Please click on the links to see examples of the respective artists offered in the Online Gallery. If you don’t see the ukiyo-e or shin hanga artist you are looking for, please contact us, as we have many prints that are not displayed online.
What is ukiyo-e
Ukiyo-e, meaning “pictures of the floating world”, are what we in the west know simply as “Japanese prints”. Produced between about 1650 and 1900 for consumption primarily by the huge population of sophisticated urbanites living in Edo (now Tokyo), ukiyo-e reflect their passionate pursuit of the “floating world” of pleasure. Stately courtesans on promenade, kabuki actors in mid-performance; these snapshots were bought as fond reminders of nights since fled. Landscape prints became popular subject matter in their own right in the 1830s, popularized by the great works of Hiroshige and Hokusai. Erotic prints, often astonishingly graphic or wistfully tender, were produced by all the major artists, and certainly form one aspect of the “floating world”.
The earliest ukiyo-e prints were produced around 1660 by an artist known only as the “Kambun master”. These monochrome prints were followed by hand-colored prints, by two- or three- colored benizuri-e, and in 1765 Harunobu is credited with producing the first nishiki-e, or full-color print. This tradition continued unbroken, passed along from master to student, until the advent of the twentieth century. Prints produced in the traditional manner until about 1900 may still be termed ukiyo-e.
Woodblock prints were produced not by a single individual, but were the result of concerted efforts by a highly skilled and specialized team. The publisher would commission an ukiyo-e artist to produce a design in the form of a finished drawing, which was transferred to a woodblock via an engraver and then hand-printed by a printer. Each color represents a separately carved woodblock. Up to twenty separate blocks could have been carved for a single print. As anyone who has tried their hand at woodcarving can attest, enormous skill was needed to accurately cut the fine lines, to give life to the foam on a wave in a Hokusai design or a blossom on a cherry tree by Hiroshige.
Many prominent 19th century western artists collected Japanese prints and were strongly influenced by them, including Van Gogh, Monet and Whistler.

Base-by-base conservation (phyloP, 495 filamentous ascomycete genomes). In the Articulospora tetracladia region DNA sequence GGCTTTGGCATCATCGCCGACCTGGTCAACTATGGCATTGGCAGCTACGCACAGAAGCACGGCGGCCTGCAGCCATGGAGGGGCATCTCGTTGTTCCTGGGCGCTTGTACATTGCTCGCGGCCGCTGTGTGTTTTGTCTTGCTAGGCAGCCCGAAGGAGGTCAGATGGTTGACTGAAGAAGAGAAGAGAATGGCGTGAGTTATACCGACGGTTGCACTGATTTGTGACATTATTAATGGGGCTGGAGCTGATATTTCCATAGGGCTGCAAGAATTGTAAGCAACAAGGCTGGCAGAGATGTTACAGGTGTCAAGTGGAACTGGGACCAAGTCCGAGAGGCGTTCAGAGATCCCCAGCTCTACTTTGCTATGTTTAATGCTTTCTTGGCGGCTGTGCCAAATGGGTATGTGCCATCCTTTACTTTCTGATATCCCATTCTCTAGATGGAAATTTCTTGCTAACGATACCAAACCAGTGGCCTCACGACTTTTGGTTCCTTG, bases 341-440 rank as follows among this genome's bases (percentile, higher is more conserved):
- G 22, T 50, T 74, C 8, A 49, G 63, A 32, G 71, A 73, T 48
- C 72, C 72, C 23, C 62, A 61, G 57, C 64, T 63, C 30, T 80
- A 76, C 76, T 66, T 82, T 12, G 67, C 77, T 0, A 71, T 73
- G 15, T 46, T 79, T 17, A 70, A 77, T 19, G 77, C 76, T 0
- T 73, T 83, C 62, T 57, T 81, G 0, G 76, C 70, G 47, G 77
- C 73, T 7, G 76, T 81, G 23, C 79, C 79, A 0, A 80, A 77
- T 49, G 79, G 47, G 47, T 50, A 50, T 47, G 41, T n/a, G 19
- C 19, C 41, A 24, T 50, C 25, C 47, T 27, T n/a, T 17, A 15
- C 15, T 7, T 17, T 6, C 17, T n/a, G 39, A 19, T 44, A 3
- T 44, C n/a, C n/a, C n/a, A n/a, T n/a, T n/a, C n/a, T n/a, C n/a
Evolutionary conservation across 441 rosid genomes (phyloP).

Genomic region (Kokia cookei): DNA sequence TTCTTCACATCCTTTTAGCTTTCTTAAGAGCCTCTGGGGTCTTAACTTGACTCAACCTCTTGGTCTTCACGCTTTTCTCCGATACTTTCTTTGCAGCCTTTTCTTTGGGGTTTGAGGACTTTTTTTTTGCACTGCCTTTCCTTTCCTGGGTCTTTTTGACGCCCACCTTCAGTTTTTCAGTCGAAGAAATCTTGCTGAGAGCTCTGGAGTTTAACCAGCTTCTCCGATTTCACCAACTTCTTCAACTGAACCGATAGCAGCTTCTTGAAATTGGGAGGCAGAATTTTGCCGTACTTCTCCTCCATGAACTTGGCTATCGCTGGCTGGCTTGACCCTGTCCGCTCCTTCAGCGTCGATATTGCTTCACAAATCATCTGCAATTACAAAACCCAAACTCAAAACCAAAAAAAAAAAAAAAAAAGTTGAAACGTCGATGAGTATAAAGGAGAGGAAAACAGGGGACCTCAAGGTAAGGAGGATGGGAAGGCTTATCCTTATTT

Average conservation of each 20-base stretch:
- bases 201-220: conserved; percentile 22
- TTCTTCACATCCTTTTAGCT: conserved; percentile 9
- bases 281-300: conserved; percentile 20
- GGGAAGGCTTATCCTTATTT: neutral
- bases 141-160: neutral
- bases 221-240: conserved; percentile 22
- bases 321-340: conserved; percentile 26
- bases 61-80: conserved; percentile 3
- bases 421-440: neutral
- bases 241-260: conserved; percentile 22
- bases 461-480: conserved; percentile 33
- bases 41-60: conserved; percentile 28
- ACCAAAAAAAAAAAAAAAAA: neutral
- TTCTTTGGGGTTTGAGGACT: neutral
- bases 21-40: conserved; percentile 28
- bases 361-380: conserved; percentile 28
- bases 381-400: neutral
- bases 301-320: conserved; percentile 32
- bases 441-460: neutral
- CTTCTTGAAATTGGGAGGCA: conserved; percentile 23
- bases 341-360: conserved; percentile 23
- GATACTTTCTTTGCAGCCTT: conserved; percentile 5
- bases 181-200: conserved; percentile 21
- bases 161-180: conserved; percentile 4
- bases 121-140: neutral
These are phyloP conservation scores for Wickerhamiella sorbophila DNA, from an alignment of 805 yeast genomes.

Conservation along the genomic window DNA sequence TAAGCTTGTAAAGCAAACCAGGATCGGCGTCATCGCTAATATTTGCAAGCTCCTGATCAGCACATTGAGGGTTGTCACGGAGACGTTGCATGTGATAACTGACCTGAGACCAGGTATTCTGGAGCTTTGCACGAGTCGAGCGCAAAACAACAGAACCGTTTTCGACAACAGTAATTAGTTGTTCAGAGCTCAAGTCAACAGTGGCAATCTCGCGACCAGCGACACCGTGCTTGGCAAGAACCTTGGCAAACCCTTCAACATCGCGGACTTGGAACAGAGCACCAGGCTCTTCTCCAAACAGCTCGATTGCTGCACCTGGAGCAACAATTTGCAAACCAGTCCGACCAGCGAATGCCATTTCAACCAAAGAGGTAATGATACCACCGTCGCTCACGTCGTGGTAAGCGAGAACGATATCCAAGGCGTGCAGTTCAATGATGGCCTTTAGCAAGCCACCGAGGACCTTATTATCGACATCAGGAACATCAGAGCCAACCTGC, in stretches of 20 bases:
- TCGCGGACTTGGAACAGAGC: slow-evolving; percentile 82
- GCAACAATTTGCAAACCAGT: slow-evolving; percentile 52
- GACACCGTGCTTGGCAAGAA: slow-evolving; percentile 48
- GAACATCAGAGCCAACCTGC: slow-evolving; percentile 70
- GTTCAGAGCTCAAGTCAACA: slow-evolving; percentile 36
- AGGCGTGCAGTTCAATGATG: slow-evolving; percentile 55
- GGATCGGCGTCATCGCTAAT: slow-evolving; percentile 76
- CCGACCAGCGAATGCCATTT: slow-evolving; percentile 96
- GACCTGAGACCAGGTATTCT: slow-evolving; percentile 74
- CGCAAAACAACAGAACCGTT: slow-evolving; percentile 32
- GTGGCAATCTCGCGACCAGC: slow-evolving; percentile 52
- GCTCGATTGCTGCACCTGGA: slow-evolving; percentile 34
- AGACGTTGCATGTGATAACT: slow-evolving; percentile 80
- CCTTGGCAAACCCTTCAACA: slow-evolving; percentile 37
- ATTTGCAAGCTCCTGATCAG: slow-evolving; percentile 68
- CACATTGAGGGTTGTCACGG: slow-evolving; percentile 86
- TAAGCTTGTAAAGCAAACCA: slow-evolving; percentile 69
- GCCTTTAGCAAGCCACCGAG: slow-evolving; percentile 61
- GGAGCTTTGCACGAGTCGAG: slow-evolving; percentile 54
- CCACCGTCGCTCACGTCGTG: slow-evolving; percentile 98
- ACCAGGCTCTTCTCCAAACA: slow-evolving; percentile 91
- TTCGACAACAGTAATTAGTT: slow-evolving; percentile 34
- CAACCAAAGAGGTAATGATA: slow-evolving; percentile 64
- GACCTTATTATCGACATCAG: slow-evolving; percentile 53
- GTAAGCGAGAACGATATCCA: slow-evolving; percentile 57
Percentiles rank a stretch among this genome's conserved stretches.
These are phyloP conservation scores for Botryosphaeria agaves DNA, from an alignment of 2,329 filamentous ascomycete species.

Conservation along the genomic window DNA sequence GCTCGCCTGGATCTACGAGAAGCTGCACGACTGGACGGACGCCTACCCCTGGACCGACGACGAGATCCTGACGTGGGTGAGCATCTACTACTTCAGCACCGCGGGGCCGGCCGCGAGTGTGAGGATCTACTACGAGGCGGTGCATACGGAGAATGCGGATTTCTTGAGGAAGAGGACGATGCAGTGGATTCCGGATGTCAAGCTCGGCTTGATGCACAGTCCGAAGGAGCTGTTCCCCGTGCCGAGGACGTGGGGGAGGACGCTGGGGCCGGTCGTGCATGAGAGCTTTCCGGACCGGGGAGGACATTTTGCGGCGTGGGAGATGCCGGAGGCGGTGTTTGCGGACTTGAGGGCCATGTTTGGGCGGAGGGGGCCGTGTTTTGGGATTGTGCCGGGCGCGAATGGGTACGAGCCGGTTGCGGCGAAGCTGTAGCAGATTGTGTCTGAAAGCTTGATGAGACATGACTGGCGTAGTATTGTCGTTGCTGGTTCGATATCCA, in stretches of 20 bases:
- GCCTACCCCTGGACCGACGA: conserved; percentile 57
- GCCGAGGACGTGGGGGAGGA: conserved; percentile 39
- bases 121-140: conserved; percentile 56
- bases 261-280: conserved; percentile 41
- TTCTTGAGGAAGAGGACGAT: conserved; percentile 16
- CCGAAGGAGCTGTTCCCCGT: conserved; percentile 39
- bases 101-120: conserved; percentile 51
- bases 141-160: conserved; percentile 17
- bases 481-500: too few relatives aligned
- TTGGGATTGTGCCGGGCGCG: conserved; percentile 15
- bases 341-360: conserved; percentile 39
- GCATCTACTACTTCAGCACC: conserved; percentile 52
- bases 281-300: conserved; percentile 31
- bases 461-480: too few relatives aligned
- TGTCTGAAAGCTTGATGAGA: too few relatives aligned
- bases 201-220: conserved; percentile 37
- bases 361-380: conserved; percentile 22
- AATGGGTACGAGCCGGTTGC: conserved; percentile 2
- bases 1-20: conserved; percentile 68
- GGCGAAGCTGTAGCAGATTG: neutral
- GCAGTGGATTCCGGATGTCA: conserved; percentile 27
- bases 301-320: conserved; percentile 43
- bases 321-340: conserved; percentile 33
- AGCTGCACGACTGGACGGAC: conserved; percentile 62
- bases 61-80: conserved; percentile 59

The standard “guide” in English to the world of the Japanese woodblock print remains “Images from the Floating World”, by Richard Lane. Scholarly attention and exhibitions devoted to ukiyo-e have been increasing in recent years, and many fine catalogs are available. Books written by Shugo Asano, Timothy Clark, Matthi Forrer, Jack Hillier, Roger Keyes, Richard Lane, Shigera Oikawa, or Henry D. Smith II are especially recommended, although there are other laudable scholars, both Japanese and western.
Approximate dimensions of some common Ukiyo-e print sizes are as follows (height preceding width):
• chûban: 260 x 190 mm
• aiban: 342 x 225 mm
• ôban: 380 x 255 mm
• hosoban: 330 x 145 mm
• chû-tanzaku: 380 x 130 mm
• kakuban (shikishi-ban): 212 x 182 mm
• hashira-e: 730 x 120 mm
• kakemono-e: 765 x 230 mm
What is shin hanga
Shin hanga are twentieth-century Japanese prints that are considered the heirs to the celebrated Ukiyo-e tradition of the previous 250 years. The term shin-hanga, meaning literally “new prints” was actually coined by the publisher Watanabe Shôzaburô (1885-1962) in 1915. He was in a prime position to select the term as he was responsible for publishing some of the greatest shin-hanga works, including those by Hasui, Shinsui, and Shunsen, among others.
Shin-hanga prints were produced within the traditional Japanese system of printmaking, whereby an artist produced a design, the design was transferred onto a series of woodblocks by skilled engravers and printed by professional printers; a triumvirate organized and presided over by the publisher.
The highest levels of craftsmanship were thus ensured, as both printing and engraving required the skill of many years of apprenticeship. Shin hanga differ from sosaku-hanga prints, in which the artist carried out the Western idea of being responsible for all aspects of producing the prints, although in the majority of cases the skill of the artist was far short of those of the professional carver in carving and of the professional printer in printing.
Although both Hashiguchi Goyô and Hiroshi Yoshida are considered Shin hanga artists, and began their careers designing for Watanabe’s studio, both rather quickly established their own studios to exert full control over the artisans they hired to transform their designs into prints. Yoshida, to achieve the effect that he wanted, went as far as to employ up to ninety six color impressions for a single print. Shin hanga echo Ukiyo-e in another way; portraits of beautiful women and actors; bird-and-flower pictures and landscape scenery comprise the subject matter. (For an excellent discussion of Shin-hanga, see the beautiful catalog Shin-hanga; New prints in modern Japan, published in 1996 by the Los Angeles County Museum of Art, written by Hollis Goodall-Cristante and Ken Brown.)
Ochiai (Utagawa) Yoshiiku
Takahashi Hiroaki (Shôtei)
Utagawa Kunimasa II
Utagawa Kunisada II
Utagawa Toyokuni I